After you spend some time in the SIU you will gain seniority. After one year you can skip the queue and you get the first pick of the jobs. I remember after I showed up for one month straight a woman announced a few positions opening up over the speaker. There was a job position opening for a second cook, but I was still hoping to get an Ordinary Seaman position. The Vice President of the SIU happened to be there that day. He noticed I had been there every day for a month, so he jokingly told me he was tired of seeing me. He then asked me if I had any experience working in a kitchen.

In the past I have worked at a pizza restaurant, I had basic cooking and food handling skills. I told him that and he told me that it would be enough. My first language is French, so the woman asked me if I spoke English. The ship was going to be an English-speaking ship. Thankfully I did, I was excited. At some point while I was waiting, I realized that I was in debt, I desperately needed money and this was a well-paying job, so I decided to take that job. Days later, my bags were packed, and I was embarking on the ship.

Later, the SIU offered to send me to a fully paid Chief Cook training course. I politely refused. I would rather be a good second cook than a rushed Chief Cook.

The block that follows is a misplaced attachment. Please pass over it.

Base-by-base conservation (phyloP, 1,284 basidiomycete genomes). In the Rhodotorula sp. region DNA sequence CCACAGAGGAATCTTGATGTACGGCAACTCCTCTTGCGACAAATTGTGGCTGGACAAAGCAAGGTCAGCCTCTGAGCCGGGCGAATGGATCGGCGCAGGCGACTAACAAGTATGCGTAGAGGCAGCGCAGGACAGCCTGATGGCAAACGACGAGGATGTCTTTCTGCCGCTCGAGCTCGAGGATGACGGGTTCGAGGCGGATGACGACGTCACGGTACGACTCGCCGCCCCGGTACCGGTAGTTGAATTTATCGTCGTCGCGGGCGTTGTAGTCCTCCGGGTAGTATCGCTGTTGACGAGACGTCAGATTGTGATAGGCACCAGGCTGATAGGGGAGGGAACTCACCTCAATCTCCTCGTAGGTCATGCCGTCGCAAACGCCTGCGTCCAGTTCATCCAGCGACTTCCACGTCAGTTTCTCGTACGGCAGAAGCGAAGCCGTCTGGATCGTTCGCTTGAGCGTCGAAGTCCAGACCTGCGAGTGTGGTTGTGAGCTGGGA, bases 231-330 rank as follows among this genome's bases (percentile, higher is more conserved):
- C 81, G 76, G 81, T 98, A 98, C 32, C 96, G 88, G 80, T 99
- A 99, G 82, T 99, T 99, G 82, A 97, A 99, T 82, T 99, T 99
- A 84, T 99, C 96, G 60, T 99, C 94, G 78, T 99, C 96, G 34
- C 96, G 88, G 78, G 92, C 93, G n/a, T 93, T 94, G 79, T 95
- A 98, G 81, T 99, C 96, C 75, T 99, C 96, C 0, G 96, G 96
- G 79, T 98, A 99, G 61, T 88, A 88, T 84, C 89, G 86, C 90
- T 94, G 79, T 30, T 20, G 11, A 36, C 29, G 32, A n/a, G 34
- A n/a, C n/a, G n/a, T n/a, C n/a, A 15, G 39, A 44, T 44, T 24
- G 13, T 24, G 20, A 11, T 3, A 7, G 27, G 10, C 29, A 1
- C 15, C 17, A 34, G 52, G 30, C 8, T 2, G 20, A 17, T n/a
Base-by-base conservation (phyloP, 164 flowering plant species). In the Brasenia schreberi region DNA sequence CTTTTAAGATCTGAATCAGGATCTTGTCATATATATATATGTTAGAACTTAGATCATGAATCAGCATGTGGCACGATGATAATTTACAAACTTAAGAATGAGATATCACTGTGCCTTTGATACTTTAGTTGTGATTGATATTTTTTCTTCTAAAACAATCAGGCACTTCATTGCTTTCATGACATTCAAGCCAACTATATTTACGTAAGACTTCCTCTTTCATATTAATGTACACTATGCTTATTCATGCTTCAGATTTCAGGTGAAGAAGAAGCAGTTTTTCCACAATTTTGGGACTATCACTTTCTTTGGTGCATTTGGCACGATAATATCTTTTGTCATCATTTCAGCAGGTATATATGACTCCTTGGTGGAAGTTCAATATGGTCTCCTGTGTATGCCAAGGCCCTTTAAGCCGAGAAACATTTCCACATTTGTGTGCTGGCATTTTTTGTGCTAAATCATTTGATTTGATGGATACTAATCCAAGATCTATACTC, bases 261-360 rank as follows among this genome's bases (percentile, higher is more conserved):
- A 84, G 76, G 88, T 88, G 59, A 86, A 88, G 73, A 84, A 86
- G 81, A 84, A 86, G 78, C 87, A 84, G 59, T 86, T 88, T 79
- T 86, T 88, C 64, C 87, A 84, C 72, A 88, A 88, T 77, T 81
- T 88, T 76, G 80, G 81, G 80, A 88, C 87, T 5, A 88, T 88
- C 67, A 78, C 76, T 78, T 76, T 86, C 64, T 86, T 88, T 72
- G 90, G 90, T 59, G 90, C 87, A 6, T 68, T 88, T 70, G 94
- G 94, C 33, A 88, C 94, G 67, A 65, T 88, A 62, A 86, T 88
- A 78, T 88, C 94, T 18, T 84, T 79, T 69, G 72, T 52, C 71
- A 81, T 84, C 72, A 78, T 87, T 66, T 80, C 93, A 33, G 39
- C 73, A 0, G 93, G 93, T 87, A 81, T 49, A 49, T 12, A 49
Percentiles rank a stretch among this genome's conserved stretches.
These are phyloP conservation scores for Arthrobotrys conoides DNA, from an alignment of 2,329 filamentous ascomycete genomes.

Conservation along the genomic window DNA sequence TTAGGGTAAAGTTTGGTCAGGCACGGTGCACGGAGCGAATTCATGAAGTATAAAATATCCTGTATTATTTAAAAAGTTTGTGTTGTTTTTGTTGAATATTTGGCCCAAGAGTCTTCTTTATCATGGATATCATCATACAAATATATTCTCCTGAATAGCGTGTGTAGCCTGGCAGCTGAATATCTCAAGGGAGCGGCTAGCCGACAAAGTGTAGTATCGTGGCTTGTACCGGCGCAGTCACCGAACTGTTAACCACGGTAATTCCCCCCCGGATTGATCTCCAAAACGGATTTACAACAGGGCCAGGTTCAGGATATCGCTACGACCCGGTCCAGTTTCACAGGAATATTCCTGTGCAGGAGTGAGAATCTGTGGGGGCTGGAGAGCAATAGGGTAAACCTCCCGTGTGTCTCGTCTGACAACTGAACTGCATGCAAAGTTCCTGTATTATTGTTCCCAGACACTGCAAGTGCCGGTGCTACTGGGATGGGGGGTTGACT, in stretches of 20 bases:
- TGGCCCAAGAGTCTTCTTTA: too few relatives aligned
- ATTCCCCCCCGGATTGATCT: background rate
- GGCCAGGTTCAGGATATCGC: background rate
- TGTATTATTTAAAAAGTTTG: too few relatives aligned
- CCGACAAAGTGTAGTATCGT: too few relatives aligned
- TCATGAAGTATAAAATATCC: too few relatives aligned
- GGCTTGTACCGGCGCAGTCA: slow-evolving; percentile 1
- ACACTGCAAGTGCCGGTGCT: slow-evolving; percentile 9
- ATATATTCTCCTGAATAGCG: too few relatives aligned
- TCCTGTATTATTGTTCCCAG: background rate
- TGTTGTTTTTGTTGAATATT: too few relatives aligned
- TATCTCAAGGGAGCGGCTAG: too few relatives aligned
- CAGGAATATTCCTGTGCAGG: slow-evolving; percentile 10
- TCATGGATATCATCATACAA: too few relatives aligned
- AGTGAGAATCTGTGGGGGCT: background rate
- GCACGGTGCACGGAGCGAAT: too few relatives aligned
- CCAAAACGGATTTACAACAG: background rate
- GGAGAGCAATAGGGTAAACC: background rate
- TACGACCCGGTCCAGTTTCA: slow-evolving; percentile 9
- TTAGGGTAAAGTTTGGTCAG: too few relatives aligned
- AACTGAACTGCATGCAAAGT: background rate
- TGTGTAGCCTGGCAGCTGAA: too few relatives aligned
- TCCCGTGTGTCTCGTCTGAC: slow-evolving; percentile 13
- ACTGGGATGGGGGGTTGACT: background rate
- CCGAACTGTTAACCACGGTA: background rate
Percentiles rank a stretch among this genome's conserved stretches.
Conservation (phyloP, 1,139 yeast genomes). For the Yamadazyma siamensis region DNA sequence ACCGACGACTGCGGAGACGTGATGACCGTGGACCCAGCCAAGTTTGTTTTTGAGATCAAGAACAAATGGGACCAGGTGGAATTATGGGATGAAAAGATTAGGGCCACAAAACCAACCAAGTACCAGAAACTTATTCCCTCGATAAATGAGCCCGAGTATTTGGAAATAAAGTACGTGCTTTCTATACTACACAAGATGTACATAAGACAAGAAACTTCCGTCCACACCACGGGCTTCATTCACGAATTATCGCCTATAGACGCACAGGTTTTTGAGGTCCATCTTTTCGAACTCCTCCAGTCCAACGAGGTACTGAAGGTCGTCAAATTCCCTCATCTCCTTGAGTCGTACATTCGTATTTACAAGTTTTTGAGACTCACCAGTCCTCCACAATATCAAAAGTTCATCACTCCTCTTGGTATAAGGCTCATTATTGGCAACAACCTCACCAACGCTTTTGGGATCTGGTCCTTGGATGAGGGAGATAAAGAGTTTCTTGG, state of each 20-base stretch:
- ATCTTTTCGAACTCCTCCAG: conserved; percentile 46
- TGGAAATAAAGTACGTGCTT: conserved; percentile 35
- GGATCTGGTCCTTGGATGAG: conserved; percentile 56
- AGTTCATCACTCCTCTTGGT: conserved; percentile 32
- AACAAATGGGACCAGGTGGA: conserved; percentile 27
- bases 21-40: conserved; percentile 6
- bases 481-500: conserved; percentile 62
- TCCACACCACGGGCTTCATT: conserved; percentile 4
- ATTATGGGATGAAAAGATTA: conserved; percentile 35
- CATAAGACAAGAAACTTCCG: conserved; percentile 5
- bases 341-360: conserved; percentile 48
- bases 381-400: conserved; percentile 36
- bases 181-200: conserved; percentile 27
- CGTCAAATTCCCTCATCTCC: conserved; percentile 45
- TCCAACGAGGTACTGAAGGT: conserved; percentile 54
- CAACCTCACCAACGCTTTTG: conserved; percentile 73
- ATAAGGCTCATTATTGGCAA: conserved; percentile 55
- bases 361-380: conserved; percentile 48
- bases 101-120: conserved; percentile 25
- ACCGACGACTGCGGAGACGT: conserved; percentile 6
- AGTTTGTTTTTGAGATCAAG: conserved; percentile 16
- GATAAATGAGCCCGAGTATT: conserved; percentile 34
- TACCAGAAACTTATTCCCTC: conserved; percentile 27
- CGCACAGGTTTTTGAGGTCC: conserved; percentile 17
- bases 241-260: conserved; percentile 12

How much are you paid? 

In roughly four to five weeks, I can make 10 000, before tax. The thing is you don’t need money on the ship, so it builds up fast.

Where do you see your future? 

I eventually want to put working on ships behind me and become a welder. I would like a more physical job. I also want to change career paths because working away for long periods of time no longer fits my lifestyle. Being away for four months can be rough. When I had a job that was 35 days on and 35 days off it was a good balance. Now I don’t want to lose my girlfriend at home. It’s a sacrifice but she’s so worth it.


Do you have any advice for those who are thinking about pursuing a maritime career? 

Don’t be shy to try. A maritime career is a good way to start your life. Working as a second cook can be a great opportunity for entering into the marine industry. You can get a taste for life at sea, and it doesn’t require as much prior experience. I really think working at sea gives you experience that you cannot get anywhere else, in any other industry. When I move on from here, I will be a different person. My phone is full of pictures, and I’ve been able to experience some things that people dream of.

Also, if you join a ship and you don’t like the atmosphere, don’t give up, be persistent. There are so many different vessels out there, all of them doing different voyages, to different places with varying lengths at sea. You will find that every ship is just a little bit unique and you can find one to work on that best suits you.

 What is your favorite story / memory from being at sea?

Last year we found ourselves in the middle of a storm. It was October, late in the arctic season when seas started to get rough. We were returning home to Quebec. I woke up in the morning, like I usually do, but everything was shattered and rolling around. I was jumping around the ship and my hair was seriously touching the roof. The whole day I was laughing and having fun. It felt like a rollercoaster.